Now here’s where sprouting helps make digestion easier. Studies show that the process of seed germination helps to: 

  • Reduce the level of antinutrients present.
  • Reduce the level of phytates.
  • Reduce the amount of gluten in grains. Gluten is a hard-to-digest protein found in many types of wheat.
  • Increase the level of insoluble fiber which in turn aids digestion. Insoluble fiber helps to feed the “good” bacteria in your intestines which help to break down food.
  • Improve the nutritional content as key minerals such as iron, calcium, and zinc are more easily absorbed.

Even before seeds germinate, they’re rinsed and soaked. These two key steps taken when growing sprouts help to further break down the outer protective layer.

Takeaway: People who experience problems with digesting certain types of vegetables or legumes may have an easier time with the sprouted version of the same plant. So if you find normal broccoli hard to digest, broccoli sprouts might go down easier. If you have digestive issues, please speak with a doctor before adding sprouts to your diet.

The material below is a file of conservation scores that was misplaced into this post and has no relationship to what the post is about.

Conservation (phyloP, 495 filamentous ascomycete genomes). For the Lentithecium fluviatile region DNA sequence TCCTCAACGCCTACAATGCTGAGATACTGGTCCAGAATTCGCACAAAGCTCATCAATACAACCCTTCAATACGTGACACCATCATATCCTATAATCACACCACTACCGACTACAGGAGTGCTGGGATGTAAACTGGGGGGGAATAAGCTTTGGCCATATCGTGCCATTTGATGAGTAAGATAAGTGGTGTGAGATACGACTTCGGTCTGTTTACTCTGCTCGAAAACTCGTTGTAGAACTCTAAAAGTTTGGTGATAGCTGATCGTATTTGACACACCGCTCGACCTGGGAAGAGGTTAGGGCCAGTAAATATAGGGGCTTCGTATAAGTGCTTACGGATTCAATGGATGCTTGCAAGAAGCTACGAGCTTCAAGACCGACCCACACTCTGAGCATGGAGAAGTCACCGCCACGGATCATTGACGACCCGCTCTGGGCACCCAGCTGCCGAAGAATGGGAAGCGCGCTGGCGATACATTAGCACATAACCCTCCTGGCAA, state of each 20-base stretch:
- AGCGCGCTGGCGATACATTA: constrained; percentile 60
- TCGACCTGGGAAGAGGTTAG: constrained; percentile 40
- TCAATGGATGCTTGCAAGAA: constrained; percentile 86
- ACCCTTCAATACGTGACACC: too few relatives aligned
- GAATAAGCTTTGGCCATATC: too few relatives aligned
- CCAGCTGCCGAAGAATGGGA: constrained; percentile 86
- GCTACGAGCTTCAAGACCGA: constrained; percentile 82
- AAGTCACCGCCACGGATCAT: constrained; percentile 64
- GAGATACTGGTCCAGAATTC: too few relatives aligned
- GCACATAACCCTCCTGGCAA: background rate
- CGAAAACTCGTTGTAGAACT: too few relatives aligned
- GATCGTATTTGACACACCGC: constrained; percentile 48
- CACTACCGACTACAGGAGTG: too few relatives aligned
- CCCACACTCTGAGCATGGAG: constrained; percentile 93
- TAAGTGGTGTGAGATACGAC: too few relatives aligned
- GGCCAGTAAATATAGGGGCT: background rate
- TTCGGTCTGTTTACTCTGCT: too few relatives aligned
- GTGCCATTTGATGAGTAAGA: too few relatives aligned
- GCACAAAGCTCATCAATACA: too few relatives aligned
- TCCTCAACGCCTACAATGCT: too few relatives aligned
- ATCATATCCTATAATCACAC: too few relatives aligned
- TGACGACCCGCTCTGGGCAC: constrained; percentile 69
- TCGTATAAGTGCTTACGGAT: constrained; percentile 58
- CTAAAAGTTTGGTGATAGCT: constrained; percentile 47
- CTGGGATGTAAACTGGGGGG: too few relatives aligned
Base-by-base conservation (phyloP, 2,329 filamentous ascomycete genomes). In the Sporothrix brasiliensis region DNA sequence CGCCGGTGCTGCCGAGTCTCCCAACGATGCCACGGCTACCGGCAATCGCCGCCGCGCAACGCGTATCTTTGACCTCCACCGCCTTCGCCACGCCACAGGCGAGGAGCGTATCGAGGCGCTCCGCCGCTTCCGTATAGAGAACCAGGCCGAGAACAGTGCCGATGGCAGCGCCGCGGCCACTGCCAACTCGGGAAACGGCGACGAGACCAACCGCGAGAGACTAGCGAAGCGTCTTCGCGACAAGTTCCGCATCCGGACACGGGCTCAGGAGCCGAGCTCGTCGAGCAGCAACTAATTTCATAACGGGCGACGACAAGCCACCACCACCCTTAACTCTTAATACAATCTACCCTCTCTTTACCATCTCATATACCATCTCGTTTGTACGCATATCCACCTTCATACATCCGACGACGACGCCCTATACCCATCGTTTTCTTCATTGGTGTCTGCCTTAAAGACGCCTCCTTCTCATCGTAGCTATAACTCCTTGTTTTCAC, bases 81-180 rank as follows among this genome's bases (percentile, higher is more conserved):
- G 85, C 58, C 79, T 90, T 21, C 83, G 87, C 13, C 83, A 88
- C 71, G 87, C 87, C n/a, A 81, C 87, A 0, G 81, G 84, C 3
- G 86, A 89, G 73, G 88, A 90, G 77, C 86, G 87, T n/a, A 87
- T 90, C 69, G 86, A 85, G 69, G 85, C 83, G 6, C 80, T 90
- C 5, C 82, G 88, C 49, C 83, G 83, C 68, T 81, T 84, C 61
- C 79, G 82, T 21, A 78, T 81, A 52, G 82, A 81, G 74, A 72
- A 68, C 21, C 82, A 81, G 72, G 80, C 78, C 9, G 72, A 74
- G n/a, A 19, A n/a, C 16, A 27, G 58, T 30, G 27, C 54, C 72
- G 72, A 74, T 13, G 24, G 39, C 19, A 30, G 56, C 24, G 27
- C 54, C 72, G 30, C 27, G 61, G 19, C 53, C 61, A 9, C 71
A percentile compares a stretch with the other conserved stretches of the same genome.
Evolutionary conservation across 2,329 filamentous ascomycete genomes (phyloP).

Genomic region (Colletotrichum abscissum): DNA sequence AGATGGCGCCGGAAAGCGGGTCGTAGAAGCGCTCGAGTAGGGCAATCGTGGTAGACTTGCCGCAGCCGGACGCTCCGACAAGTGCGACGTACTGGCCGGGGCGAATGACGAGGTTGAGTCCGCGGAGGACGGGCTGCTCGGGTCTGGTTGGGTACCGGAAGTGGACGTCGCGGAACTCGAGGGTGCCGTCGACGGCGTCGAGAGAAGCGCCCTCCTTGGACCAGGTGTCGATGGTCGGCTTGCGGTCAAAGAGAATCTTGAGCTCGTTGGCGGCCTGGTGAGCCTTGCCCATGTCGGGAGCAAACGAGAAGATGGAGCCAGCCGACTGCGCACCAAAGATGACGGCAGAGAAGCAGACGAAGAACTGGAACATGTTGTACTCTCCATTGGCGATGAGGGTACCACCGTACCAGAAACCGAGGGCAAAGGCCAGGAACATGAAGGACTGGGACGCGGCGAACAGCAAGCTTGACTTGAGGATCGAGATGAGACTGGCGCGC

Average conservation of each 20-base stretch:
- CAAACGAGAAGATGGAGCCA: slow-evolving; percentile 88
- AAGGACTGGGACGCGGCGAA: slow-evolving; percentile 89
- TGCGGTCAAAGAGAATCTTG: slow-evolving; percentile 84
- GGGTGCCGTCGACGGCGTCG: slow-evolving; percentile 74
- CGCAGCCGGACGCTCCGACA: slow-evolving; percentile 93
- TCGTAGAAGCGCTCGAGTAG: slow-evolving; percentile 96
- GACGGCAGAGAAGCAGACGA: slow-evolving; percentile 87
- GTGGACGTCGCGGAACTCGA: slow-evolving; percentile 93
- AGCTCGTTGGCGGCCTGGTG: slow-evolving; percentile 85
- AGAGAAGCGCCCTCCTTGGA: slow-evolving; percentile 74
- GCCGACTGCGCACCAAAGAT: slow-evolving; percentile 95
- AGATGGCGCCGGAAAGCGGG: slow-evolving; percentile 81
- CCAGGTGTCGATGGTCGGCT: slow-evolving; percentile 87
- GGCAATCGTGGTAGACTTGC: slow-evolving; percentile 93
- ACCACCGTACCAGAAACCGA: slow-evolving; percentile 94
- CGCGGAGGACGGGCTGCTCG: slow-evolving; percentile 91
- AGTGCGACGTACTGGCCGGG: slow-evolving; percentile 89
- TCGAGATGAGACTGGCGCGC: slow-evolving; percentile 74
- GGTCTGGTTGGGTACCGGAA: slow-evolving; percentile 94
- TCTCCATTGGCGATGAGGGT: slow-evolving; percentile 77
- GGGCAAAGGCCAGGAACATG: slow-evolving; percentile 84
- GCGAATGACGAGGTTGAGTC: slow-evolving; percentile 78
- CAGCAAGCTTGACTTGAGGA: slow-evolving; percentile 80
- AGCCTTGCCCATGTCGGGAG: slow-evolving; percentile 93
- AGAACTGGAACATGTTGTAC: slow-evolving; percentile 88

Organic young alfalfa sprouts.
Credit: Yay Images

Are sprouted grains easier to digest?

According to Harvard Health, sprouted grains are easier to digest than their unsprouted counterparts. This is due to the germination process we touched on above. 

The seed’s endosperm which contains starch breaks down. The starch is what makes grains hard to digest for many people.

When the outer shell breaks down, the level of nutrients, vitamins, and minerals that the body is able to absorb increases. This includes key nutrients such as iron, vitamin C, protein, folate, magnesium, and zinc. 

So if you have a hankering for some toast, try a slice of sprouted grain bread

Do Brussels sprouts cause gas?